I found the part of the flight trace and projected the distance out.  
Projecting the distance out... it's pretty much right over the middle of the city.   I wonder if it was a building that was just pointed out the right way, reflecting all of its glass at us, or if it's really something more laser-y.  It's conceivable that it was a building in Rosslyn. Not likely to be Tyson's Corner. It could have been a glass building at Reston Town Center. 

I don't think it was the FRZ laser system.  That's supposed to flash red-green-red-green.  This was a solid bright yellow-ish white. 

I bet it was some perfectly aligned building. If I had some photos of the light, I could probably figure out which building it was with some triangulation, while using the GPS information. 




One of the cool functions of OLC is showing where you were flying with other gliders nearby.   Here, on our flight trace, you can see Romeo Whiskey following us along the blue ridge, and November Golf flying around us after we flew with that Bald Eagle over the town of Front Royal.


I hope you enjoyed the flight and found it to be educational and memorable. I hope it gave you some sort of idea why cross-country soaring is so much fun -- way more fun than grinding about, around the pattern all the time. 

Wednesday, June 1, 2016

My First Glider Contest

The launching grid at my first glider contest in Mifflin, PA
Armed with a freshly installed LX-Nav 8080 flight computer, I drove off to Central Pennsylvania for my first contest. I really was unsure as to what to expect from this.  Sure, I've done a lot of cross-country flying before, but have never tried to fly fast.  Only fly far, and keep from landing in some random person's field. 

Day 1

Sister ships, N483KS "QQ" and N484KS "KS"

"QQ" is ready for the first contest day! Evan is copilot in the front seat
 The practice day was washed out by some serious rain.  I spent the time pitching my tent.  I've heard stories about tents being blown away on the ridge days. I've heard stories of porta-potties blowing away, too.  To prevent my tent from blowing into an adjacent farmer's field, I placed the newly-purchased extra spare tire for my trailer in the tent.  The Coleman tent had a perfect spot for it, too.  The spare tire was still in its shipping box, so none of that nasty rubber stuff would rub off in my tent.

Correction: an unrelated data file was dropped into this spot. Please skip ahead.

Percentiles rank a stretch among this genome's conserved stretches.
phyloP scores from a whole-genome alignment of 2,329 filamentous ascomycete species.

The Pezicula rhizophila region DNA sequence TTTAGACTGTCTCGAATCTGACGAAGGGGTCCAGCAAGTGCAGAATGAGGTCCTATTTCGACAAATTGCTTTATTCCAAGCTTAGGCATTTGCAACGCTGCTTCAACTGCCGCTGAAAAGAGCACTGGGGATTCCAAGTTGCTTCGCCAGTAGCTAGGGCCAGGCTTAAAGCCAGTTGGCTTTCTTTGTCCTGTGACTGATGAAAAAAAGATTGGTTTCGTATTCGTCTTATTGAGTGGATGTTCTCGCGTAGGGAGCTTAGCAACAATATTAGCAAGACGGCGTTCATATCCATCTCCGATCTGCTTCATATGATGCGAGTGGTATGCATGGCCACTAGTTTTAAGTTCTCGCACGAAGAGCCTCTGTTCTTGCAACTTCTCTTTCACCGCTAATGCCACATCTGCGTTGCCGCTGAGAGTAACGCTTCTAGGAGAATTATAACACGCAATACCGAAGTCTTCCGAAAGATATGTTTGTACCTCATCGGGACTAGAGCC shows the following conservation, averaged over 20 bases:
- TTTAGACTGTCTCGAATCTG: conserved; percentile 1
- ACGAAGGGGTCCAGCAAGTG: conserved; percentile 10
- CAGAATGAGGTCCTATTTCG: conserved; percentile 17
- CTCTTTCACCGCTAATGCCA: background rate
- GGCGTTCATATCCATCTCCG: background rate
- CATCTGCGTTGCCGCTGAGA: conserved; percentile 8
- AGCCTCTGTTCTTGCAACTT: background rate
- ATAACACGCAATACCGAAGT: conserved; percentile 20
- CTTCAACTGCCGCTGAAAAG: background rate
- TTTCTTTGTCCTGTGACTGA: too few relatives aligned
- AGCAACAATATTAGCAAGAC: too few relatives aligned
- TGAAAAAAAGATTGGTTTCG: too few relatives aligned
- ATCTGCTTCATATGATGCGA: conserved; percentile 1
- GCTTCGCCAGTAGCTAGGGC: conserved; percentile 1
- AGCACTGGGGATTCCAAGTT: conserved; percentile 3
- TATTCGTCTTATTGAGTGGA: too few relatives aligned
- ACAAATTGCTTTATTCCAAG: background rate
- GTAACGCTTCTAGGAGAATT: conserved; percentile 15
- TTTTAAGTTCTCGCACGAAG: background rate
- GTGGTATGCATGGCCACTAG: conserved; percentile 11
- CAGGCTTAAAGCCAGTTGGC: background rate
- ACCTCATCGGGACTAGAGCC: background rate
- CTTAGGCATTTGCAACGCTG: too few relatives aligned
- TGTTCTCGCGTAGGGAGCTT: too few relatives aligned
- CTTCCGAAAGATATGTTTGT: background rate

On Monday, our first contest day got underway.  I had to learn how to program a task into the flight computer.  Reading the manual wasn't particularly helpful.
Thankfully, Dave Weaver is an LX expert.  He claims that he should be paid by LX as a service consultant, and that he's convinced many people to choose the LX over the ClearNav.
Although there was no more rain, there was still a great deal of moisture in the atmosphere, and the morning didn't look like there was going to be any flying. A thick fog filled the Mifflin valley, and threatened operations on Monday.  
The fog burned off, and the cumulus clouds started forming at around 11:30.  The gliders were told to go to the runway as early at 10:30, for a noon-ish launch.


I was somewhere in the middle of the pack of gliders.  Far enough back that I got to figure out how this contest launch thing works. There is no time to mess around.  Once that tow plane lands, a ground crew runs over, picks up the rope, and within 10 seconds, you're hooked up.  If you haven't finished your checklist by the time the rope comes taut, you're going to have a rough take-off. No rudder waggle, no "are you ready?" You're assumed to be ready if you do the hookup of the cable.

Once airborne, and off tow, we quickly realized that something was wrong with the new flight computer.  The variometer, while doing indications on the ground when breezes went by, was stuck at zero.  The airspeed indicator on the V8 variometer was zero.  The LX-8080 thought we were still on the ground, at the field elevation of 820 feet.  That's no good.   Thankfully, I had a backup variometer on board, but only had one unit in the front seat. The backup variometer had an audio tone, but it's really not very loud.
The conditions were pretty marginal, to say the least.  I got to the start height, and decided to start the task anyway, even if the flight computer isn't 100% operational.   I exited the start cylinder.  The flight computer refused to cooperate.  "Dude, you're on the ground.  It says right here, the field elevation is 820"  It refused to start the task, no matter how many times I pressed the "Start" button.
I was no longer able to fully concentrate on the task of flying into cloudy, rainy weather, with a new system, with a broken variometer, with a flight computer that was refusing to navigate.  I whined, whimpered, and went back to the airport for a score of ZERO points for the day.
I had a lot of time to think about how I might have messed up the tubes to the new unit, and while all of the other instruments continued to work properly, there were a few possibilities of oops that I made for the new system.
The good news is that for that first day, many others also got zero points.  The day was devalued, and the top competitor in the sports class, Karl Striedieck, got only 505 points instead of the regular 1000.  So I picked a good day to get zero points.  And I wasn't at this contest to be competitive, anyway; just to do some good cross country flying and have a good time.
After landing, I opened up the instrument panel, figured out what I did wrong.  I asked around for a spare piece of tubing, and connected the total pressure tube to the right place on the V8 variometer.  After everything was in good working order, (or so I thought), I asked the contest director (CD) for a re-light.  "I realize that it's unorthodox to ask for a re-light as people finishing the task, but I need a shake-out flight". The CD agreed, and a quick flight to 2000' showed a working variometer, and a flight computer that didn't insist that we were still on the ground.